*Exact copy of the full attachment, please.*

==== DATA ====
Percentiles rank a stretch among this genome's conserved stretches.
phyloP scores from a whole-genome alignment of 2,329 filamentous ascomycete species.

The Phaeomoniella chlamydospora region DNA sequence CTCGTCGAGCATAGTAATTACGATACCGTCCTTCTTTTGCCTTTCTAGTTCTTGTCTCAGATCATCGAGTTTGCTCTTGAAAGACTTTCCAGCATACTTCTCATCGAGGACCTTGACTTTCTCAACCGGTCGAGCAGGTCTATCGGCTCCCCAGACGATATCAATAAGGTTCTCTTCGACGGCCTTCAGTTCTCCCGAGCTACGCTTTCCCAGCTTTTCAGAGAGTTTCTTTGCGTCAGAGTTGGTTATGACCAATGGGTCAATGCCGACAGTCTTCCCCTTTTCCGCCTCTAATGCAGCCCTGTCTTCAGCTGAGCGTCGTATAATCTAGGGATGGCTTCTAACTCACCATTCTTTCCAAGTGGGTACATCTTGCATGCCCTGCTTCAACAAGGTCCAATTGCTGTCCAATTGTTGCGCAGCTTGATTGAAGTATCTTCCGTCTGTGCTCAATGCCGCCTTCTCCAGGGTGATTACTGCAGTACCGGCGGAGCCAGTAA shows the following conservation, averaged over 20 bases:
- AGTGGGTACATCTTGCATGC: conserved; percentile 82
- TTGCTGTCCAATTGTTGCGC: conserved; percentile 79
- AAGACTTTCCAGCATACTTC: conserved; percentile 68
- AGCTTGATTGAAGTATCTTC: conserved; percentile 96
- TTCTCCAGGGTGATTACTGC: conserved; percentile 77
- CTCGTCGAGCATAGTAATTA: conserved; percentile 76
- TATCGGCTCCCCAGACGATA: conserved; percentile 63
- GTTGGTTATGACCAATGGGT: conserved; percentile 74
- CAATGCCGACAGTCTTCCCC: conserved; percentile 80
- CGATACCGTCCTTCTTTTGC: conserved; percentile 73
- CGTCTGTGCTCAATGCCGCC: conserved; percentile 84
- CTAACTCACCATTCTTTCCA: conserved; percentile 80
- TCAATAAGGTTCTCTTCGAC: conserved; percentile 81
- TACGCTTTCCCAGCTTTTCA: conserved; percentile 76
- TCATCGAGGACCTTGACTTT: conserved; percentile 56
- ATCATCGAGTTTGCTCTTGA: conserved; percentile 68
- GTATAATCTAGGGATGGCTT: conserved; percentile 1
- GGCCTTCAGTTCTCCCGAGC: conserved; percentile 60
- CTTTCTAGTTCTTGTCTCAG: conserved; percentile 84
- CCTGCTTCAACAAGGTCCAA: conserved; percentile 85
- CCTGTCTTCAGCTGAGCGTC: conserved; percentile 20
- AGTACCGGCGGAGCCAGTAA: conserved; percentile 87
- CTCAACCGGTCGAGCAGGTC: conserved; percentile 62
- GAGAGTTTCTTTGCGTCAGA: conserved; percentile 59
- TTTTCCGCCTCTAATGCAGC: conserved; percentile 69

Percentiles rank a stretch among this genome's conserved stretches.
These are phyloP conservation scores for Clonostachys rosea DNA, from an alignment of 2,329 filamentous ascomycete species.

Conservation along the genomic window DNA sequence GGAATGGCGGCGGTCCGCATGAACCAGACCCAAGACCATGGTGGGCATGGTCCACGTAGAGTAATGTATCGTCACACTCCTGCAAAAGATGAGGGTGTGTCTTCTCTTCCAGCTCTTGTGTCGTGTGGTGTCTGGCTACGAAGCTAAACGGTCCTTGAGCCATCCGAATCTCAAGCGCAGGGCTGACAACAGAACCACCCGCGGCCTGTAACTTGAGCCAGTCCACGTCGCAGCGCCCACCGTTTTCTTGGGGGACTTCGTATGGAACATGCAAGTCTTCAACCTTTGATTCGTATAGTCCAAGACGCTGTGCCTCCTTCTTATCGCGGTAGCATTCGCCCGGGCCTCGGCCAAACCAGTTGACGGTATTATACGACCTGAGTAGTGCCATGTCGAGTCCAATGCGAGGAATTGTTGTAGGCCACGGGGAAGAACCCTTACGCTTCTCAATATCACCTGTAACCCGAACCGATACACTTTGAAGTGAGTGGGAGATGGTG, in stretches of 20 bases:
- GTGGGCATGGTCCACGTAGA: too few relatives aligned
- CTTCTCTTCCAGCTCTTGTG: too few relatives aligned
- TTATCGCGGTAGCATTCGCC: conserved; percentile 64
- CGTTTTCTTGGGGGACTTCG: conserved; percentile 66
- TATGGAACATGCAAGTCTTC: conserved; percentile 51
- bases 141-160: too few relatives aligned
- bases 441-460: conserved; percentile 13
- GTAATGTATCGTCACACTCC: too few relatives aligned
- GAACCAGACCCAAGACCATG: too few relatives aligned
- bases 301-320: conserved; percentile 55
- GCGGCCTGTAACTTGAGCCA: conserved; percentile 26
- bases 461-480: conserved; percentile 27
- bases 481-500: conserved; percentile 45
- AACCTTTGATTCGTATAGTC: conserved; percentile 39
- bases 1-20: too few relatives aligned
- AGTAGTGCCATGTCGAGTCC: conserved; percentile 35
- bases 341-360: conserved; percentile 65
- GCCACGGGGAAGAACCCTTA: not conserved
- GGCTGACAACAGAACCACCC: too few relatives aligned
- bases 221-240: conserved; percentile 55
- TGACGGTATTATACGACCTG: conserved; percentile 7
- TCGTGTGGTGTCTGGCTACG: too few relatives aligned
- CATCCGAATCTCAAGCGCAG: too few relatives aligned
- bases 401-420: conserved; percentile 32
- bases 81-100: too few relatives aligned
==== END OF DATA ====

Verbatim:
Percentiles rank a stretch among this genome's conserved stretches.
phyloP scores from a whole-genome alignment of 2,329 filamentous ascomycete species.

The Phaeomoniella chlamydospora region DNA sequence CTCGTCGAGCATAGTAATTACGATACCGTCCTTCTTTTGCCTTTCTAGTTCTTGTCTCAGATCATCGAGTTTGCTCTTGAAAGACTTTCCAGCATACTTCTCATCGAGGACCTTGACTTTCTCAACCGGTCGAGCAGGTCTATCGGCTCCCCAGACGATATCAATAAGGTTCTCTTCGACGGCCTTCAGTTCTCCCGAGCTACGCTTTCCCAGCTTTTCAGAGAGTTTCTTTGCGTCAGAGTTGGTTATGACCAATGGGTCAATGCCGACAGTCTTCCCCTTTTCCGCCTCTAATGCAGCCCTGTCTTCAGCTGAGCGTCGTATAATCTAGGGATGGCTTCTAACTCACCATTCTTTCCAAGTGGGTACATCTTGCATGCCCTGCTTCAACAAGGTCCAATTGCTGTCCAATTGTTGCGCAGCTTGATTGAAGTATCTTCCGTCTGTGCTCAATGCCGCCTTCTCCAGGGTGATTACTGCAGTACCGGCGGAGCCAGTAA shows the following conservation, averaged over 20 bases:
- AGTGGGTACATCTTGCATGC: conserved; percentile 82
- TTGCTGTCCAATTGTTGCGC: conserved; percentile 79
- AAGACTTTCCAGCATACTTC: conserved; percentile 68
- AGCTTGATTGAAGTATCTTC: conserved; percentile 96
- TTCTCCAGGGTGATTACTGC: conserved; percentile 77
- CTCGTCGAGCATAGTAATTA: conserved; percentile 76
- TATCGGCTCCCCAGACGATA: conserved; percentile 63
- GTTGGTTATGACCAATGGGT: conserved; percentile 74
- CAATGCCGACAGTCTTCCCC: conserved; percentile 80
- CGATACCGTCCTTCTTTTGC: conserved; percentile 73
- CGTCTGTGCTCAATGCCGCC: conserved; percentile 84
- CTAACTCACCATTCTTTCCA: conserved; percentile 80
- TCAATAAGGTTCTCTTCGAC: conserved; percentile 81
- TACGCTTTCCCAGCTTTTCA: conserved; percentile 76
- TCATCGAGGACCTTGACTTT: conserved; percentile 56
- ATCATCGAGTTTGCTCTTGA: conserved; percentile 68
- GTATAATCTAGGGATGGCTT: conserved; percentile 1
- GGCCTTCAGTTCTCCCGAGC: conserved; percentile 60
- CTTTCTAGTTCTTGTCTCAG: conserved; percentile 84
- CCTGCTTCAACAAGGTCCAA: conserved; percentile 85
- CCTGTCTTCAGCTGAGCGTC: conserved; percentile 20
- AGTACCGGCGGAGCCAGTAA: conserved; percentile 87
- CTCAACCGGTCGAGCAGGTC: conserved; percentile 62
- GAGAGTTTCTTTGCGTCAGA: conserved; percentile 59
- TTTTCCGCCTCTAATGCAGC: conserved; percentile 69

Percentiles rank a stretch among this genome's conserved stretches.
These are phyloP conservation scores for Clonostachys rosea DNA, from an alignment of 2,329 filamentous ascomycete species.

Conservation along the genomic window DNA sequence GGAATGGCGGCGGTCCGCATGAACCAGACCCAAGACCATGGTGGGCATGGTCCACGTAGAGTAATGTATCGTCACACTCCTGCAAAAGATGAGGGTGTGTCTTCTCTTCCAGCTCTTGTGTCGTGTGGTGTCTGGCTACGAAGCTAAACGGTCCTTGAGCCATCCGAATCTCAAGCGCAGGGCTGACAACAGAACCACCCGCGGCCTGTAACTTGAGCCAGTCCACGTCGCAGCGCCCACCGTTTTCTTGGGGGACTTCGTATGGAACATGCAAGTCTTCAACCTTTGATTCGTATAGTCCAAGACGCTGTGCCTCCTTCTTATCGCGGTAGCATTCGCCCGGGCCTCGGCCAAACCAGTTGACGGTATTATACGACCTGAGTAGTGCCATGTCGAGTCCAATGCGAGGAATTGTTGTAGGCCACGGGGAAGAACCCTTACGCTTCTCAATATCACCTGTAACCCGAACCGATACACTTTGAAGTGAGTGGGAGATGGTG, in stretches of 20 bases:
- GTGGGCATGGTCCACGTAGA: too few relatives aligned
- CTTCTCTTCCAGCTCTTGTG: too few relatives aligned
- TTATCGCGGTAGCATTCGCC: conserved; percentile 64
- CGTTTTCTTGGGGGACTTCG: conserved; percentile 66
- TATGGAACATGCAAGTCTTC: conserved; percentile 51
- bases 141-160: too few relatives aligned
- bases 441-460: conserved; percentile 13
- GTAATGTATCGTCACACTCC: too few relatives aligned
- GAACCAGACCCAAGACCATG: too few relatives aligned
- bases 301-320: conserved; percentile 55
- GCGGCCTGTAACTTGAGCCA: conserved; percentile 26
- bases 461-480: conserved; percentile 27
- bases 481-500: conserved; percentile 45
- AACCTTTGATTCGTATAGTC: conserved; percentile 39
- bases 1-20: too few relatives aligned
- AGTAGTGCCATGTCGAGTCC: conserved; percentile 35
- bases 341-360: conserved; percentile 65
- GCCACGGGGAAGAACCCTTA: not conserved
- GGCTGACAACAGAACCACCC: too few relatives aligned
- bases 221-240: conserved; percentile 55
- TGACGGTATTATACGACCTG: conserved; percentile 7
- TCGTGTGGTGTCTGGCTACG: too few relatives aligned
- CATCCGAATCTCAAGCGCAG: too few relatives aligned
- bases 401-420: conserved; percentile 32
- bases 81-100: too few relatives aligned